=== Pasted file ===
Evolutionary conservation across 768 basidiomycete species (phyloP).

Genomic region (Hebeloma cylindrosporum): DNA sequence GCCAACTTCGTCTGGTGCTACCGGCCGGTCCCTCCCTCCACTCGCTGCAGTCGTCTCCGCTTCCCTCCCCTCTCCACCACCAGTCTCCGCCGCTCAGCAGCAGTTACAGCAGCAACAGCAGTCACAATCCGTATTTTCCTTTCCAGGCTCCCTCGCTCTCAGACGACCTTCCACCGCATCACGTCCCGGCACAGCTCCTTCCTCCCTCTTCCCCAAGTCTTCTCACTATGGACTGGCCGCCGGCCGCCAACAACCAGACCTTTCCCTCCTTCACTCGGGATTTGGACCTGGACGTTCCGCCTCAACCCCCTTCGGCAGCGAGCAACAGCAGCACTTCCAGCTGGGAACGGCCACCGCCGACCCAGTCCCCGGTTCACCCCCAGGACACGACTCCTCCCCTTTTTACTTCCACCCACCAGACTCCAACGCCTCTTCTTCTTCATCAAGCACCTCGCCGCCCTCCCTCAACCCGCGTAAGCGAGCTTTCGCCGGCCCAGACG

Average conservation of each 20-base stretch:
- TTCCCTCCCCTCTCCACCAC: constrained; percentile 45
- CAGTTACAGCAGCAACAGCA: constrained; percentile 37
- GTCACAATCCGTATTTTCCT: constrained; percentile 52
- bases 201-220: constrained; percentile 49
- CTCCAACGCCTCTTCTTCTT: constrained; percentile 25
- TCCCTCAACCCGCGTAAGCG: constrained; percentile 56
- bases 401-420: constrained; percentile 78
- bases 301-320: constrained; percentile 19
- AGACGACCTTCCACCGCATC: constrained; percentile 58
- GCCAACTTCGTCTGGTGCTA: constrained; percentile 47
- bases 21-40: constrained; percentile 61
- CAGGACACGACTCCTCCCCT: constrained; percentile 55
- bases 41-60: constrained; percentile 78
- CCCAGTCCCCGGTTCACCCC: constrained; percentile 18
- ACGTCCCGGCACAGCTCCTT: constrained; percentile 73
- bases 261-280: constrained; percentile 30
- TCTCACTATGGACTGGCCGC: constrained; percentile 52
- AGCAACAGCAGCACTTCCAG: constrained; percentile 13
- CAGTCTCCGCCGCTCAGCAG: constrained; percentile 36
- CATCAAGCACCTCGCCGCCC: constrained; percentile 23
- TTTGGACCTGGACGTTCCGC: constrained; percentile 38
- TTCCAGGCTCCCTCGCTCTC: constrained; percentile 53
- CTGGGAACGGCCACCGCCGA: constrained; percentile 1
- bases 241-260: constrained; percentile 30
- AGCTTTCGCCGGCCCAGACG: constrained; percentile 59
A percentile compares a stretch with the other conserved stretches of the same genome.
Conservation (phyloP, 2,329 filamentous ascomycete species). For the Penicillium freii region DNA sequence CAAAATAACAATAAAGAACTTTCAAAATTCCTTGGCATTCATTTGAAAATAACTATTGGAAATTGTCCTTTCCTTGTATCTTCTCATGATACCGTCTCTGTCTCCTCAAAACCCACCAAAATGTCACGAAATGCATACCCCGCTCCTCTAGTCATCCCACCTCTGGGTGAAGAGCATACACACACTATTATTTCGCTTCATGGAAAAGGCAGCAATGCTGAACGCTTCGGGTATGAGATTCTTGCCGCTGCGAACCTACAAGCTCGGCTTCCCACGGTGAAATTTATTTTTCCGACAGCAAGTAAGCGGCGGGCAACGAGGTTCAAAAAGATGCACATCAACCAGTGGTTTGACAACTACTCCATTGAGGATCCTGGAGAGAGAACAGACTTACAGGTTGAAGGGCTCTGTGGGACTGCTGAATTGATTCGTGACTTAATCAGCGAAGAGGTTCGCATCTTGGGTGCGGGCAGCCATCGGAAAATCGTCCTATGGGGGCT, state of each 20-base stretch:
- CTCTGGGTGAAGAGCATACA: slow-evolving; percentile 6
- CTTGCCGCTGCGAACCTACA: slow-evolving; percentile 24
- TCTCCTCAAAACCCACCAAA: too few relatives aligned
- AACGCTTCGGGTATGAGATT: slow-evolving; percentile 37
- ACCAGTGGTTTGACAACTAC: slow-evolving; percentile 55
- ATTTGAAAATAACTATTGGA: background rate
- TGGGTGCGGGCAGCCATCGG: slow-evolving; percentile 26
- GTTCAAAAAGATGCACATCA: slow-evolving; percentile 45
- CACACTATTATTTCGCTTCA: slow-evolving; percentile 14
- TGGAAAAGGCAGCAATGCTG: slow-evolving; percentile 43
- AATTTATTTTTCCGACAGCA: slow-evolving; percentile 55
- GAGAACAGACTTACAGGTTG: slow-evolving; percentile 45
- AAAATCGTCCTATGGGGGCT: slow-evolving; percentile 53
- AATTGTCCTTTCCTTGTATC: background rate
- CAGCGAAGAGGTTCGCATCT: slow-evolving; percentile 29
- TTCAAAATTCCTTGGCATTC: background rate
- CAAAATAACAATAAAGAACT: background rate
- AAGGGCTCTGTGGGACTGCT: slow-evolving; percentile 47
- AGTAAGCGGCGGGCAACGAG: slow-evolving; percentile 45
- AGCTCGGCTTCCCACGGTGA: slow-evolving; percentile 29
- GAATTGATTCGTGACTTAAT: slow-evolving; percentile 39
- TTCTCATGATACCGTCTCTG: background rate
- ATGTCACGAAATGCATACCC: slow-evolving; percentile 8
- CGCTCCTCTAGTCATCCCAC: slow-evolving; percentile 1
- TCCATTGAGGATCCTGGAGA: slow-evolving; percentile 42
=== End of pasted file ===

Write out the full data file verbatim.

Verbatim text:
Evolutionary conservation across 768 basidiomycete species (phyloP).

Genomic region (Hebeloma cylindrosporum): DNA sequence GCCAACTTCGTCTGGTGCTACCGGCCGGTCCCTCCCTCCACTCGCTGCAGTCGTCTCCGCTTCCCTCCCCTCTCCACCACCAGTCTCCGCCGCTCAGCAGCAGTTACAGCAGCAACAGCAGTCACAATCCGTATTTTCCTTTCCAGGCTCCCTCGCTCTCAGACGACCTTCCACCGCATCACGTCCCGGCACAGCTCCTTCCTCCCTCTTCCCCAAGTCTTCTCACTATGGACTGGCCGCCGGCCGCCAACAACCAGACCTTTCCCTCCTTCACTCGGGATTTGGACCTGGACGTTCCGCCTCAACCCCCTTCGGCAGCGAGCAACAGCAGCACTTCCAGCTGGGAACGGCCACCGCCGACCCAGTCCCCGGTTCACCCCCAGGACACGACTCCTCCCCTTTTTACTTCCACCCACCAGACTCCAACGCCTCTTCTTCTTCATCAAGCACCTCGCCGCCCTCCCTCAACCCGCGTAAGCGAGCTTTCGCCGGCCCAGACG

Average conservation of each 20-base stretch:
- TTCCCTCCCCTCTCCACCAC: constrained; percentile 45
- CAGTTACAGCAGCAACAGCA: constrained; percentile 37
- GTCACAATCCGTATTTTCCT: constrained; percentile 52
- bases 201-220: constrained; percentile 49
- CTCCAACGCCTCTTCTTCTT: constrained; percentile 25
- TCCCTCAACCCGCGTAAGCG: constrained; percentile 56
- bases 401-420: constrained; percentile 78
- bases 301-320: constrained; percentile 19
- AGACGACCTTCCACCGCATC: constrained; percentile 58
- GCCAACTTCGTCTGGTGCTA: constrained; percentile 47
- bases 21-40: constrained; percentile 61
- CAGGACACGACTCCTCCCCT: constrained; percentile 55
- bases 41-60: constrained; percentile 78
- CCCAGTCCCCGGTTCACCCC: constrained; percentile 18
- ACGTCCCGGCACAGCTCCTT: constrained; percentile 73
- bases 261-280: constrained; percentile 30
- TCTCACTATGGACTGGCCGC: constrained; percentile 52
- AGCAACAGCAGCACTTCCAG: constrained; percentile 13
- CAGTCTCCGCCGCTCAGCAG: constrained; percentile 36
- CATCAAGCACCTCGCCGCCC: constrained; percentile 23
- TTTGGACCTGGACGTTCCGC: constrained; percentile 38
- TTCCAGGCTCCCTCGCTCTC: constrained; percentile 53
- CTGGGAACGGCCACCGCCGA: constrained; percentile 1
- bases 241-260: constrained; percentile 30
- AGCTTTCGCCGGCCCAGACG: constrained; percentile 59
A percentile compares a stretch with the other conserved stretches of the same genome.
Conservation (phyloP, 2,329 filamentous ascomycete species). For the Penicillium freii region DNA sequence CAAAATAACAATAAAGAACTTTCAAAATTCCTTGGCATTCATTTGAAAATAACTATTGGAAATTGTCCTTTCCTTGTATCTTCTCATGATACCGTCTCTGTCTCCTCAAAACCCACCAAAATGTCACGAAATGCATACCCCGCTCCTCTAGTCATCCCACCTCTGGGTGAAGAGCATACACACACTATTATTTCGCTTCATGGAAAAGGCAGCAATGCTGAACGCTTCGGGTATGAGATTCTTGCCGCTGCGAACCTACAAGCTCGGCTTCCCACGGTGAAATTTATTTTTCCGACAGCAAGTAAGCGGCGGGCAACGAGGTTCAAAAAGATGCACATCAACCAGTGGTTTGACAACTACTCCATTGAGGATCCTGGAGAGAGAACAGACTTACAGGTTGAAGGGCTCTGTGGGACTGCTGAATTGATTCGTGACTTAATCAGCGAAGAGGTTCGCATCTTGGGTGCGGGCAGCCATCGGAAAATCGTCCTATGGGGGCT, state of each 20-base stretch:
- CTCTGGGTGAAGAGCATACA: slow-evolving; percentile 6
- CTTGCCGCTGCGAACCTACA: slow-evolving; percentile 24
- TCTCCTCAAAACCCACCAAA: too few relatives aligned
- AACGCTTCGGGTATGAGATT: slow-evolving; percentile 37
- ACCAGTGGTTTGACAACTAC: slow-evolving; percentile 55
- ATTTGAAAATAACTATTGGA: background rate
- TGGGTGCGGGCAGCCATCGG: slow-evolving; percentile 26
- GTTCAAAAAGATGCACATCA: slow-evolving; percentile 45
- CACACTATTATTTCGCTTCA: slow-evolving; percentile 14
- TGGAAAAGGCAGCAATGCTG: slow-evolving; percentile 43
- AATTTATTTTTCCGACAGCA: slow-evolving; percentile 55
- GAGAACAGACTTACAGGTTG: slow-evolving; percentile 45
- AAAATCGTCCTATGGGGGCT: slow-evolving; percentile 53
- AATTGTCCTTTCCTTGTATC: background rate
- CAGCGAAGAGGTTCGCATCT: slow-evolving; percentile 29
- TTCAAAATTCCTTGGCATTC: background rate
- CAAAATAACAATAAAGAACT: background rate
- AAGGGCTCTGTGGGACTGCT: slow-evolving; percentile 47
- AGTAAGCGGCGGGCAACGAG: slow-evolving; percentile 45
- AGCTCGGCTTCCCACGGTGA: slow-evolving; percentile 29
- GAATTGATTCGTGACTTAAT: slow-evolving; percentile 39
- TTCTCATGATACCGTCTCTG: background rate
- ATGTCACGAAATGCATACCC: slow-evolving; percentile 8
- CGCTCCTCTAGTCATCCCAC: slow-evolving; percentile 1
- TCCATTGAGGATCCTGGAGA: slow-evolving; percentile 42